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House of Commons Hansard #140 of the 37th Parliament, 2nd Session. (The original version is on Parliament's site.) The word of the day was riding.

Topics

St. Lawrence SeawayOral Question Period

2:35 p.m.

Bloc

Bernard Bigras Bloc Rosemont—Petite-Patrie, QC

Mr. Speaker, last May, Canada and the United States signed an agreement to analyze the current and future needs of the St. Lawrence Seaway, thereby opening the door to widening the seaway, approved in principle by the Minister of Transport and in accordance with the wishes of the U.S. military.

Can the Minister of the Environment tell us if he also gave his approval, thereby ensuring Canada's involvement, no matter what the environmental cost?

St. Lawrence SeawayOral Question Period

2:35 p.m.

Victoria B.C.

Liberal

David Anderson LiberalMinister of the Environment

Mr. Speaker, as I understand it, this started in January 2001 when the United States army corps of engineers was authorized by the United States congress to initiate a reconnaissance phase of a possible five year study to review the feasibility et cetera.

In July the corps of engineers recommended further research. We are very far from any firm plans to expand the seaway.

St. Lawrence SeawayOral Question Period

2:35 p.m.

Bloc

Bernard Bigras Bloc Rosemont—Petite-Patrie, QC

Mr. Speaker, tthe fact remains that the government has signed an agreement. It signs first and evaluates second. However, the study on the future needs of the seaway is just the starting point. In a memo dated February 13, the U.S. Department of Defence hoped to ensure Canada's cooperation in conducting a study on widening the St. Lawrence.

Can the Minister of the Environment tell us if Canada is taking part in a study specifically on the widening of the St. Lawrence Seaway, as the U.S. military wants? Has he let military considerations take precedence over the environment?

St. Lawrence SeawayOral Question Period

2:40 p.m.

Don Valley East Ontario

Liberal

David Collenette LiberalMinister of Transport

Mr. Speaker, I already answered this question, yesterday, in the House of Commons. As I said, we are studying this in cooperation with the U.S. military. These are simply studies to determine if widening the seaway is in the interests not only of Canada, but also the United States.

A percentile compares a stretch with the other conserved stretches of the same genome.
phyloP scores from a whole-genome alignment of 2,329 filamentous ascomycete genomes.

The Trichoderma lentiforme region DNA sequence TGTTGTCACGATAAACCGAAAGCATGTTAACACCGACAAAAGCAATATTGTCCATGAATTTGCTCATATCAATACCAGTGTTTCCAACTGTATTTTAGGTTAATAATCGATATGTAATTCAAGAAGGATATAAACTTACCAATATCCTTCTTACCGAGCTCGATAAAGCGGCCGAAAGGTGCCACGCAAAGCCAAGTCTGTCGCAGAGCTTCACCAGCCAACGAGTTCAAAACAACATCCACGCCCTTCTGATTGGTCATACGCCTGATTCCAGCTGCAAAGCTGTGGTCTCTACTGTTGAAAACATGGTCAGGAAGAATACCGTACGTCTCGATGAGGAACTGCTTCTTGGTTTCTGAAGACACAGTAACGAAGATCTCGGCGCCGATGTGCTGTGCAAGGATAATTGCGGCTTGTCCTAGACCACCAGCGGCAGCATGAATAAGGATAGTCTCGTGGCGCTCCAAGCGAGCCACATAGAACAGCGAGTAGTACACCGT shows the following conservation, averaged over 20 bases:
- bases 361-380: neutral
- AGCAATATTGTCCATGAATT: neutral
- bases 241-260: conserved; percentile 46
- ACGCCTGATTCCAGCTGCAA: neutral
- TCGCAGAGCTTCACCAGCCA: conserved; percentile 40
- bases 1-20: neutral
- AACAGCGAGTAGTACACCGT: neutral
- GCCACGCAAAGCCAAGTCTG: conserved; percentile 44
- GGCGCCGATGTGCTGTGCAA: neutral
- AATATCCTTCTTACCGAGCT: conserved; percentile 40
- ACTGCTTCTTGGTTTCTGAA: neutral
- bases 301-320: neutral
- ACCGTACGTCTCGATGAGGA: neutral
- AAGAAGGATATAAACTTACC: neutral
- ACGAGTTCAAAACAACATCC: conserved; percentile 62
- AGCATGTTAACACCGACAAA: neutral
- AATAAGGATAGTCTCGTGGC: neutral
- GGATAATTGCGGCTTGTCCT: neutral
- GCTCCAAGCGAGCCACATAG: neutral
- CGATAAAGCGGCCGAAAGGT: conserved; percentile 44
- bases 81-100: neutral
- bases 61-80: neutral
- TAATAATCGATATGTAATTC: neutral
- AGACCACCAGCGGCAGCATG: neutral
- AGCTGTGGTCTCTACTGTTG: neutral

Government ContractsOral Question Period

October 21st, 2003 / 2:40 p.m.

Canadian Alliance

Grant Hill Canadian Alliance Macleod, AB

Mr. Speaker, yesterday the Prime Minister tried to justify the purchase of Challenger jets for the cabinet by saying, “We wanted to have Canadian planes”.

So what did he do? He tendered a contract without any competitive bidding. The rules say there should be competitive bidding.

My question is for the Minister of Public Works and Government Services. Is this a major purchase?

Government ContractsOral Question Period

2:40 p.m.

Wascana Saskatchewan

Liberal

Ralph Goodale LiberalMinister of Public Works and Government Services

Mr. Speaker, obviously, this is a significant contract compared to, for example, the contract for purchasing military helicopters.

This is a relatively minor contract in respect of the jets. The two are not in the same order of magnitude when we compare the value. The best information I have is that the rules were appropriately followed.

Government ContractsOral Question Period

2:40 p.m.

Canadian Alliance

Grant Hill Canadian Alliance Macleod, AB

Mr. Speaker, so to the minister of public works $100 million is just a tiny issue. Here is the issue.

The minister, who was not there at the time, says it was not his problem; however, his assistant deputy minister, a Queen's counsel lawyer, said this deal would be very difficult to justify in court.

My question is to the minister. Is this the sort of deal that he today approves of, yes or no?

Government ContractsOral Question Period

2:40 p.m.

Wascana Saskatchewan

Liberal

Ralph Goodale LiberalMinister of Public Works and Government Services

Mr. Speaker, the hon. gentleman is a master at twisting but not very good at the facts.

The facts of the matter are that a decision has been made with respect to the procurement of certain aircraft. Based on all of the information that has been presented to me, the appropriate steps were followed.

For the record, there was a warning extended that there could be legal proceedings. In fact, there were none.

AgricultureOral Question Period

2:40 p.m.

Liberal

Charles Caccia Liberal Davenport, ON

Mr. Speaker, given the growing opposition to genetically modified wheat by farmers and given the Canadian Wheat Board's intention to prevent the release of Monsanto's genetically modified wheat variety because it poses an economic and environmental risk, can the Minister of Agriculture and Agri-Food inform the House as to whether he will reject Monsanto's application?

AgricultureOral Question Period

2:40 p.m.

Prince Edward—Hastings Ontario

Liberal

Lyle Vanclief LiberalMinister of Agriculture and Agri-Food

Mr. Speaker, the hon. member knows and the House knows that the first concerns we all have, whether it be products of biotechnology or whatever, are that of science and safety. Both must be reviewed by the Ministry of Health or the Canadian Food Inspection Agency.

We also know there are other concerns in areas such as roundup ready wheat. We are discussing the implementation of another step in the process with the industry, the provinces and everyone in order to recognize the concerns that are out there before any product is commercialized, even if it did pass all of the safety tests. That step needs to be put in place and we are working toward doing that.

Government ContractsOral Question Period

2:40 p.m.

Progressive Conservative

Elsie Wayne Progressive Conservative Saint John, NB

Mr. Speaker, yesterday the Deputy Prime Minister defended a one day contract to purchase new Challengers by saying that ministers should fly in airplanes made by Canadian workers.

Can this minister explain why the government bought used submarines from Great Britain when Canadian shipyards sit idle and he wants our military to float its used submarines?